So while Work attempts to discover the truth, he himself becomes the number one suspect, with his supposed friends scattering with the wind, his loveless marriage further cracking under the strain.  But within this wreckage that leaves Work fighting to save what's left of his broken family, while at the same time attempting to re-discover a love he always thought lost, he begins an epic struggle for a truth that may well redefine his life and allow him to reclaim a future he always thought impossible. 

John Hart's debut, one of great emotional impact, is one that readers will not want to miss.  The heartbreak that is family, the long lasting echoes of the past that affect one's present and future, and the hope that comes with putting it all behind are what most define this poignant and intelligent book.  Hart nails the steamy South and its ideals of family, loyalty, and misbegotten legacies with his fluent prose that meanders with grace to the shocking and just about perfect denouncement.  This is one new author that we expect a whole lot from in the future and look forward to his next with great anticipation.   

 

 

Pretty Girl Gone by David Housewright

Publisher: Leisure  ISBN: 0843958472

Reviewed by Stephanie Padilla, New Mystery Reader

Wealthy Rushmore "Mac" McKenzie does favors for friends, the type of favors that usually involve guns and the uncovering of nefarious secrets, so when the Governor's wife, an ex-lover of Mac's, asks for his help, Mac quickly agrees.  Someone has sent her an anonymous email implicating the Governor in a young woman's death 30 years before, the murder occurring back in the Governor's high school glory days, the victim being the Governor's girlfriend at the time.  So Mac heads for the small town of Victoria, Minnesota in the dead of winter to not only discover who wants to end the Governor's burgeoning political career, but to also hopefully once and for all discover who ended the life of a beautiful young girl decades before.

Not usually a fan of the smooth speaking PI, fast cars, occasional loose women, guns and quick fists type of read, I was once again pleasantly surprised to find myself truly enjoying this latest from Housewright.  Mostly it's Mac himself who adds the charm to these tales of secrets and murder, being cleverly fashioned by Housewright's easy going style that infuses enough originality to mostly avoid the annoying parts of the stereotypical fedora wearing detectives of yore, while still retaining a hint of what made them cool.  Now and again Mac falls into the trap of macho guy with gun who can't control his impulses around a pretty lady, wish he didn't, and hope he pays for that.  Either way, fun and fast-paced, this is a series that will easily appeal to readers who like this kind of thing but, even more surprising, one that will also appeal to those who normally don't.       

 

 

The Lost van Gough by A. J. Zerries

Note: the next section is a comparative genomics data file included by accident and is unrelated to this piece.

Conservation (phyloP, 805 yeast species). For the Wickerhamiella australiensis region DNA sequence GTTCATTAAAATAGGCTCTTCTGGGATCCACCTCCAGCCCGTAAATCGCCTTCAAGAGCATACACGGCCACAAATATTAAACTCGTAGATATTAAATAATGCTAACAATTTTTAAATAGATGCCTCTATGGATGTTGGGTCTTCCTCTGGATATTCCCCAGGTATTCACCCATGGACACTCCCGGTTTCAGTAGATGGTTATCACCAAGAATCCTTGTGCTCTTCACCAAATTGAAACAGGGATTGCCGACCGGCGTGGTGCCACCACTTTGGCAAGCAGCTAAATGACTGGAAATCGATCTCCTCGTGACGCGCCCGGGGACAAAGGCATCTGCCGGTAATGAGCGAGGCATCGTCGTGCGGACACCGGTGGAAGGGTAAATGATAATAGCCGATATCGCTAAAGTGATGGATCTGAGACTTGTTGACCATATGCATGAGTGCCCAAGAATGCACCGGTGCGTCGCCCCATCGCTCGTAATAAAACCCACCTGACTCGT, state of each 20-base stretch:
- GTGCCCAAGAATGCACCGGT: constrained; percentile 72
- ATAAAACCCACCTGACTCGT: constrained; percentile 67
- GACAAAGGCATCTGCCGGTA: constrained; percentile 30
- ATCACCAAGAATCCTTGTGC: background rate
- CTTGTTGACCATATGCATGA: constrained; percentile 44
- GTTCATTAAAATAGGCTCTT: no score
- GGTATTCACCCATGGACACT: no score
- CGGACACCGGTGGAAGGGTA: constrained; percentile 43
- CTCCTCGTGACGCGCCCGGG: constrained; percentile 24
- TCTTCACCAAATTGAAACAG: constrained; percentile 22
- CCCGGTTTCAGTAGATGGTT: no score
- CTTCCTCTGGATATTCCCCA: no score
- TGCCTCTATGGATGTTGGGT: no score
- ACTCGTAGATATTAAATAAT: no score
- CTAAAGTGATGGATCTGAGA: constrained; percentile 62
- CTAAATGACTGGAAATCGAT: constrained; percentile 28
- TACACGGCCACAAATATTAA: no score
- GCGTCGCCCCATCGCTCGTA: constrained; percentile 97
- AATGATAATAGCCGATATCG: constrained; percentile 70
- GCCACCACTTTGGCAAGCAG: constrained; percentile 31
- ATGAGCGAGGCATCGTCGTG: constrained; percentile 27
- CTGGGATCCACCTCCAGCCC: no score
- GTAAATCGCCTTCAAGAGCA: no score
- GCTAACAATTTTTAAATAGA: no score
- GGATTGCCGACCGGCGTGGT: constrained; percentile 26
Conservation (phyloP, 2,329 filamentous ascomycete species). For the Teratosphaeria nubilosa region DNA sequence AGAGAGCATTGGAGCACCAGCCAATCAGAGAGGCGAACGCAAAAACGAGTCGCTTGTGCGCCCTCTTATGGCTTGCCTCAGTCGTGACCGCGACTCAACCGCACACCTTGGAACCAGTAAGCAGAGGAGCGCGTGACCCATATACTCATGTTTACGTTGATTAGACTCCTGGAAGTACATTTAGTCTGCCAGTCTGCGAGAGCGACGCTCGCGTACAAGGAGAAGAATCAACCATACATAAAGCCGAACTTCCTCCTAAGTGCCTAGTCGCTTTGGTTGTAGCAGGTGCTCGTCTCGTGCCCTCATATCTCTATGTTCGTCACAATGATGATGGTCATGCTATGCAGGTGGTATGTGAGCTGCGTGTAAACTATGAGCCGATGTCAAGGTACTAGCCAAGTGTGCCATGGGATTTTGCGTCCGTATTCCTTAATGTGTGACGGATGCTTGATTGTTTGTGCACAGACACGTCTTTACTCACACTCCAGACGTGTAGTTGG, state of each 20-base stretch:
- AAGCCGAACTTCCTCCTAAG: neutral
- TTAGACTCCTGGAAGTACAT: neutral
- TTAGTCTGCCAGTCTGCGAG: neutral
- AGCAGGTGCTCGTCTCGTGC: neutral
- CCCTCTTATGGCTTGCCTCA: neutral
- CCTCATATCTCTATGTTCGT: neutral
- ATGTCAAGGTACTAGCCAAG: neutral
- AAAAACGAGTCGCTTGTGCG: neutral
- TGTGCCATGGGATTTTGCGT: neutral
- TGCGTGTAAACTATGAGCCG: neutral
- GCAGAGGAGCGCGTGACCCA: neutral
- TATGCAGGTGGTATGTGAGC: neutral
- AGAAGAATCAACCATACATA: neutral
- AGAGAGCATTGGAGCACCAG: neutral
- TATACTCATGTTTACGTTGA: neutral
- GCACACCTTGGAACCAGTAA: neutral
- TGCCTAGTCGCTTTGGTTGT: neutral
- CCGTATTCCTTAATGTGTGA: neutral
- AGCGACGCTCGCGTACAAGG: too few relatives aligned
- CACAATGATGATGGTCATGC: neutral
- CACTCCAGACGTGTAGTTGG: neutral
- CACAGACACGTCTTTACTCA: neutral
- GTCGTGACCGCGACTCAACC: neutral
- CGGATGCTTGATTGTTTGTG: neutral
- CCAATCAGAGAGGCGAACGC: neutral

Publisher: Tor Books  ISBN: 0765351080

Reviewed by Dana King, New Mystery Reader

Nazi war criminals hiding in South America is a premise that has just about run its course. However, like writing music in the key of C Major, The Lost van Gogh shows that any premise makes a good story when handled creatively.

A series of delivery truck robberies. A painting lost for so long its very existence is barely a rumor. An SS officer so sadistic his atrocities still terrorize observers fifty-five years later. A sinister plot that spans four continents and thirty years. The husband and wife team of A.J. Zerries weave facts and possibilities into a good, old-fashioned police story that will hold the interest of even the most attention-deficient modern reader.

That’s all the plot description you’ll get here; any more would ruin the fun. Like William Goldman’s classic Marathon Man, the events of the first hundred pages of The Lost van Gogh seem to have a tenuous relationship, if any. Not a problem. The Zerries keep each thread interesting enough to be a story of its own. Borrowing a page from The Sopranos, plot points are introduced, ignored, then brought back when maximum impact can be achieved.

The Zerries’ also show a welcome knack for increasing suspense by allowing key bits of action to take place offstage; they understand that a climax is the release of tension, and have the confidence and discipline to hold off. Gunshots and crashes in the darkness, out of sight of the protagonist (and reader) only accentuate the lack of control he has over his situation. Hitchcock would be proud.

The characters are well-drawn, if two-and-a-half dimensional. Asking for Elmore Leonard-class characters from such plot-oriented writers is hardly fair. Motivations may not be immediately obvious, but seeming inconsistencies and stretches are satisfactorily explained in time. The dialog has its moments, but The Lost van Gogh is of the “plot first, everything else tied for second” school of writing. The plot and characters carry this off better than most, even if the ending does get a bit Hollywood.

There are a few failings, none glaring. Unfortunately, too many of them are wrapped up in protagonist Clay Ryder. The death of Ed McBain may have signaled the end of the fictional cop who is an ordinary a guy who happens to be a cop; Ryder earned an art degree and became a Navy SEAL before joining NYPD. Good thing, too; that’s exactly the skill set he needs to solve the crime and live to tell about it.

Ryder is also the ever-popular Damaged Man. His wife died a year before the book begins, killed in an accident while driving away from an embarrassing fight picked by Clay. He still blames himself, and becomes uncomfortably attracted to a principal of the case—you know where this goes. That’s not a spoiler. A third of the way into the book, you’ll stop wondering if they’re going to get together and start thinking about how.

Things could be worse. The characters are, by and large, likable, and the plot, while complicated, is never so convoluted as to seem artificial. The Lost van Gogh is escapism at a high level, well done and easily read.